Simhasana (Lion’s Breath)
Begin in a cross-legged seat on your yoga mat. If your knees are higher than your hips in your seat, sit on the edge of a folded blanket, a cushion, or a block. Begin to become aware of your breathing and notice the spaces of your body that feel tense. Take a few rounds of normal breaths in and out through your nose. To begin Lion’s Breath, take a full inhale through your nose. As you exhale, gaze to your nose and stick your tongue out as you make a “HA” sound. Imagine all the anger and tension in your body flowing out your lips when you breathe out. Take a normal breath in and out your nose before beginning your next round of Lion’s Breath. After completing 3 rounds of Lion’s Breath, change the cross of your legs and take 3 more rounds.
Maintain awareness of your breath as you warm your body up with Sun Salutations. Move through 3-5 rounds of Surya Namaskar A, followed by 3-5 rounds of Surya Namaskar B. Take these rounds of Sun Salutations as fast or as slow as you need to and modify the Vinyasas to suit your body’s needs. Keep a steady awareness of your breath as you mindfully move through each round. After completing your final round, come to Tadasana (Mountain Pose) at the front of your mat.
Utkata Konasana Garudasana (Goddess Pose with eagle arms)
From Mountain Pose, step your right foot toward the back of your mat, and pivot toward the right to face toward the long edge of your mat. Bend both of your knees and sink your hips down into Goddess Pose. Look down to see that your knees are facing in the same direction as your toes and that your ankles are stacked underneath both of your knees. Feel that your pelvis is in neutral and your ribcage is centered above your hips. Wrap your right arm underneath your left for eagle arms or wrap your right arm under your left for a hug of your hands on your shoulder blades if eagle arms are too tight. Stay low in Goddess Pose as you start to rock a few inches toward the right and left. Keep rocking and take 3 rounds of Lion’s Breath. Straighten your legs before repeating 3 more cycles of Lion’s Breath with your left arm underneath your right for eagle arms.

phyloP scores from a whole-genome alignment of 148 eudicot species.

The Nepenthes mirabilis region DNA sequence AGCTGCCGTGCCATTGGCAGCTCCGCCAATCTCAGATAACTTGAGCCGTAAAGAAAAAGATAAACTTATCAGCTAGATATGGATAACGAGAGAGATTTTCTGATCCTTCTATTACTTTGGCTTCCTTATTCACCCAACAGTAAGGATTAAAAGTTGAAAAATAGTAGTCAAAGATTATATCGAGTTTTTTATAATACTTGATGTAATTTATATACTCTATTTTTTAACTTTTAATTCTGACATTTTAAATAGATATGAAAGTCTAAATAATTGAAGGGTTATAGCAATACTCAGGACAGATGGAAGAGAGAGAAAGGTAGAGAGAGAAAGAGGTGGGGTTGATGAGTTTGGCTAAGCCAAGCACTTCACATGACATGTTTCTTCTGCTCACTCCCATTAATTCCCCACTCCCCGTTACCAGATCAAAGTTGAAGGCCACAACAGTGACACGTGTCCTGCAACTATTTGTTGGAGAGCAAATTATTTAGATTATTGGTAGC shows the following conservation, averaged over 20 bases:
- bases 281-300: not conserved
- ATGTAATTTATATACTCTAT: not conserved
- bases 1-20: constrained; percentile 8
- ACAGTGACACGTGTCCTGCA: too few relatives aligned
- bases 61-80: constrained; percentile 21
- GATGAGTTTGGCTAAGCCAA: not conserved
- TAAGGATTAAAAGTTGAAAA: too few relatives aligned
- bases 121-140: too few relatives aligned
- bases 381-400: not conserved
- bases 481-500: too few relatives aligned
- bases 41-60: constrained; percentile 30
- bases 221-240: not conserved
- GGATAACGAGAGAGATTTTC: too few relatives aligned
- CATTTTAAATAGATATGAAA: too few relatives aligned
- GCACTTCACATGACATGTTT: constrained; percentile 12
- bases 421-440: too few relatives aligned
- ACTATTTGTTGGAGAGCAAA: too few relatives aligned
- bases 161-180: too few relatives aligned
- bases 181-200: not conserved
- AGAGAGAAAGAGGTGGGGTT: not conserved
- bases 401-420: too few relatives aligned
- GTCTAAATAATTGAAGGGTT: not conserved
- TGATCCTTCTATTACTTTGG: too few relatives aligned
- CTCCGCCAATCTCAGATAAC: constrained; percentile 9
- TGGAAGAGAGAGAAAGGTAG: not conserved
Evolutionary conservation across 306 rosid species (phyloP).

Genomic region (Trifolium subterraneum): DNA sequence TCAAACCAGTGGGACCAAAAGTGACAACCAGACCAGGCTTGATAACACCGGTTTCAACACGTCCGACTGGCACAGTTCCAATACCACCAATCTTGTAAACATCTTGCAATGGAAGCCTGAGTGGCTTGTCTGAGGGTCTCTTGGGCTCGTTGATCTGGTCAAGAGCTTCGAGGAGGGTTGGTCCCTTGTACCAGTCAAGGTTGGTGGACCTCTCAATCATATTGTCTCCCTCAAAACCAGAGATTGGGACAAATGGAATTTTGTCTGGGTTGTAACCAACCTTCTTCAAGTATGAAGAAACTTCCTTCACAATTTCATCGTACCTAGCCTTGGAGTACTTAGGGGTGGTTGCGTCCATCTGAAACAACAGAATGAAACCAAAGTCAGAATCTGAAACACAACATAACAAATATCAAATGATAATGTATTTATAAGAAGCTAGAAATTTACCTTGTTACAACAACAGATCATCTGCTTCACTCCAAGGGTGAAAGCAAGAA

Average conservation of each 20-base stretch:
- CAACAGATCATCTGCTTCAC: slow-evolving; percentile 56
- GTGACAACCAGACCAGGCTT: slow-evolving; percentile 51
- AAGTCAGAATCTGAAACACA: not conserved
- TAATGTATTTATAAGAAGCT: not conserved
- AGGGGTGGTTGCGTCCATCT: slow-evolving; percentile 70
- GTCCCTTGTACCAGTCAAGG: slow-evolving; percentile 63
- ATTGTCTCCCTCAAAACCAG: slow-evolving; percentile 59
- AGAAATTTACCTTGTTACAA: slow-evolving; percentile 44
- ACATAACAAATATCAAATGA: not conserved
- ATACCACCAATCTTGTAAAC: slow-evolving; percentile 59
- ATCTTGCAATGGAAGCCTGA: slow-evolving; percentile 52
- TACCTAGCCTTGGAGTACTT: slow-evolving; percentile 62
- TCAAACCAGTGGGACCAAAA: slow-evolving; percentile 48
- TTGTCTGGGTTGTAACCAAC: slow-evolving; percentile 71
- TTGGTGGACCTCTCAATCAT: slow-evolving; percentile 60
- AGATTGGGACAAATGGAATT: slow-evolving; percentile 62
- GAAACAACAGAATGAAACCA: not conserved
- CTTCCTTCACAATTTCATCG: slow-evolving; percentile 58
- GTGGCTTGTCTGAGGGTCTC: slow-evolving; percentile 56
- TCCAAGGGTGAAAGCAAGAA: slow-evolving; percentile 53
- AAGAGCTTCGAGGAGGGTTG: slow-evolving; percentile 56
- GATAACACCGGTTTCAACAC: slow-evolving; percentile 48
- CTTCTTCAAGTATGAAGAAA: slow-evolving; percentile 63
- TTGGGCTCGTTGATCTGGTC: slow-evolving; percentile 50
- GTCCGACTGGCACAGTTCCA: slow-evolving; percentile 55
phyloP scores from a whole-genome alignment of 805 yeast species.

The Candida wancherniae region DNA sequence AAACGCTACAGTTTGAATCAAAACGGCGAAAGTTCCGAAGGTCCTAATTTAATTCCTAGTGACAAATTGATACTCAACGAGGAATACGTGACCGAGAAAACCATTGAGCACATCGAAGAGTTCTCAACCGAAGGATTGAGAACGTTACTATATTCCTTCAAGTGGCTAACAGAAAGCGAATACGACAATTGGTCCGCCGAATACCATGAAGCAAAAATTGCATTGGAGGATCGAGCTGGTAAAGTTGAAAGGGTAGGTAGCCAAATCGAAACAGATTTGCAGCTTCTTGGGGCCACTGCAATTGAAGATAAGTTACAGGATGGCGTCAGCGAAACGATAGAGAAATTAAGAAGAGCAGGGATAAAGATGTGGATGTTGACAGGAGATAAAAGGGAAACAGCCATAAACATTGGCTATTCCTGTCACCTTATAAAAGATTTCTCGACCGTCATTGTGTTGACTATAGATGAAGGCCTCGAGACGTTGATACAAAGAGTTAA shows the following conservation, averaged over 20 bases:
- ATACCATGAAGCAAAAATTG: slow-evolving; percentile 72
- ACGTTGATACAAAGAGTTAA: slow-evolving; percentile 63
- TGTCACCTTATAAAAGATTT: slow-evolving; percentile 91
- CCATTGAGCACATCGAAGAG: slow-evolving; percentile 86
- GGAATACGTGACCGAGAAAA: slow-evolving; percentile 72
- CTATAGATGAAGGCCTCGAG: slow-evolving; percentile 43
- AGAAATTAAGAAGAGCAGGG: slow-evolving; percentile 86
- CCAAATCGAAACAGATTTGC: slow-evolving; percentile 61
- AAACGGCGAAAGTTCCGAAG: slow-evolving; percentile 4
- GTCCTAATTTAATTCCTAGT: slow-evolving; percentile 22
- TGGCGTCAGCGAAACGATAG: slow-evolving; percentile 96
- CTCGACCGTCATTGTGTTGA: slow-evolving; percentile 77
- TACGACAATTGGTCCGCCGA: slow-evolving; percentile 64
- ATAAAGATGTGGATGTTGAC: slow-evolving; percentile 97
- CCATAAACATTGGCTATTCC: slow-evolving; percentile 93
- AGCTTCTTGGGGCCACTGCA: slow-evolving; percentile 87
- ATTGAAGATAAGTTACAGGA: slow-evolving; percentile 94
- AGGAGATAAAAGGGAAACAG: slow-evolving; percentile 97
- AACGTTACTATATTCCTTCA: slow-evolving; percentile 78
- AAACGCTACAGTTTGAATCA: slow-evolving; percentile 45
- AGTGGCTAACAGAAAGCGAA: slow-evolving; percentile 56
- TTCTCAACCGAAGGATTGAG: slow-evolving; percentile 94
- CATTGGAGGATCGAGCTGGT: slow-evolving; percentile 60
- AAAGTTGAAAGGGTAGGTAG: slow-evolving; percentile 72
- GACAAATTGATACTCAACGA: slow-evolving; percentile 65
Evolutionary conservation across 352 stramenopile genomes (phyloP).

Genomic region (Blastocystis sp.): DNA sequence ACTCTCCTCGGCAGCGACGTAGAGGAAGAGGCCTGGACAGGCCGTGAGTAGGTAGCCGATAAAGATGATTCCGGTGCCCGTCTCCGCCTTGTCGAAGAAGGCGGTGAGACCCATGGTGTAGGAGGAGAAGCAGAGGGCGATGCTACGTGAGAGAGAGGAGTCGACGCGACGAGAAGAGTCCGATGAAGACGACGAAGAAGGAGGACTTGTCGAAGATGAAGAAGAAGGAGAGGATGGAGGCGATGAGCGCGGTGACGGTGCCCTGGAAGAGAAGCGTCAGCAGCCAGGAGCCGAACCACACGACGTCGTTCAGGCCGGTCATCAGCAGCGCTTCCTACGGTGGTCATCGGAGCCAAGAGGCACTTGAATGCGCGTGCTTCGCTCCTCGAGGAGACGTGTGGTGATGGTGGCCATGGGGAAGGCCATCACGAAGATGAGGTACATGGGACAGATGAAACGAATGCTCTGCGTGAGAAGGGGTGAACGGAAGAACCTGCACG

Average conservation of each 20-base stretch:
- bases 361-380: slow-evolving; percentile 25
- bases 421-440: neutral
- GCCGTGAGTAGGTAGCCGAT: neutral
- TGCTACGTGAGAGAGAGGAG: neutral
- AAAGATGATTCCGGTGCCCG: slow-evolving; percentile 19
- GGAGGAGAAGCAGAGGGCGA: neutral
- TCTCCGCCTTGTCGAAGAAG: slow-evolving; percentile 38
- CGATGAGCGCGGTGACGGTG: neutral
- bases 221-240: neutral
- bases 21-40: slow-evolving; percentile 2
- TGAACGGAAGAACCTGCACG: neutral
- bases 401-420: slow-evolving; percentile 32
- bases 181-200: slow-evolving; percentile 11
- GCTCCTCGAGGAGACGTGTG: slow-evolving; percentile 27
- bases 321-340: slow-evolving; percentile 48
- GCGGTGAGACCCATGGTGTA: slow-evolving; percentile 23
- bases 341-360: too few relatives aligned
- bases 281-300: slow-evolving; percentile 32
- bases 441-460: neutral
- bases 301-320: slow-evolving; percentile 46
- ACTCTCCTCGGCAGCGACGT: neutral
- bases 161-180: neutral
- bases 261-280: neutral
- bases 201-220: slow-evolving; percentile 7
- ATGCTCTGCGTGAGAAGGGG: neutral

Prasarita Padottanasana (Wide-Legged Straddle Fold)
From Goddess Pose, straighten your legs and fold forward. Dial your toes in so that the pinky edges of both of your feet are parallel to the short edge of your mat. Keep a bend in your knees if your hamstrings are tight and interlace your hands around the back of your head. Keep your elbows hugging in toward your ears and softly sway from side to side. Imagine all of your stress and anger melting from your pelvis, down your spine, through the crown of your head, and onto the earth. Stay for at least 6 full breaths before grounding through both legs to roll up to standing one vertebra at a time.
Balasana (Child’s Pose)
From standing, make your way into Child’s Pose on your mat. Bring your knees wide apart so that your torso can rest between both of your thighs. If your forehead doesn’t touch your mat, take at least one block underneath your forehead and adjust the block so that your brow line rests on its edge. Gently begin to rock your head from side to side. Imagine all of your anger and stress melting toward the earth as you massage tension out of your brow line. Rest in Child’s Pose for 5 minutes.
From child’s pose, slide your block out of the way to slither onto your belly. Stack your hands on top of one another and rest your forehead on the pillow you’ve created with your hands. Take any final fidgets or movements that would allow the remaining tension to dissipate from your body, and when you feel complete, make your way to stillness in a prone Savasana. Stay in stillness and rest deeply for 5-7 minutes.
By connecting to your breath and body, you can begin to digest and release the anger that you’re holding in your mind.
Image Credit: Lacey Gibson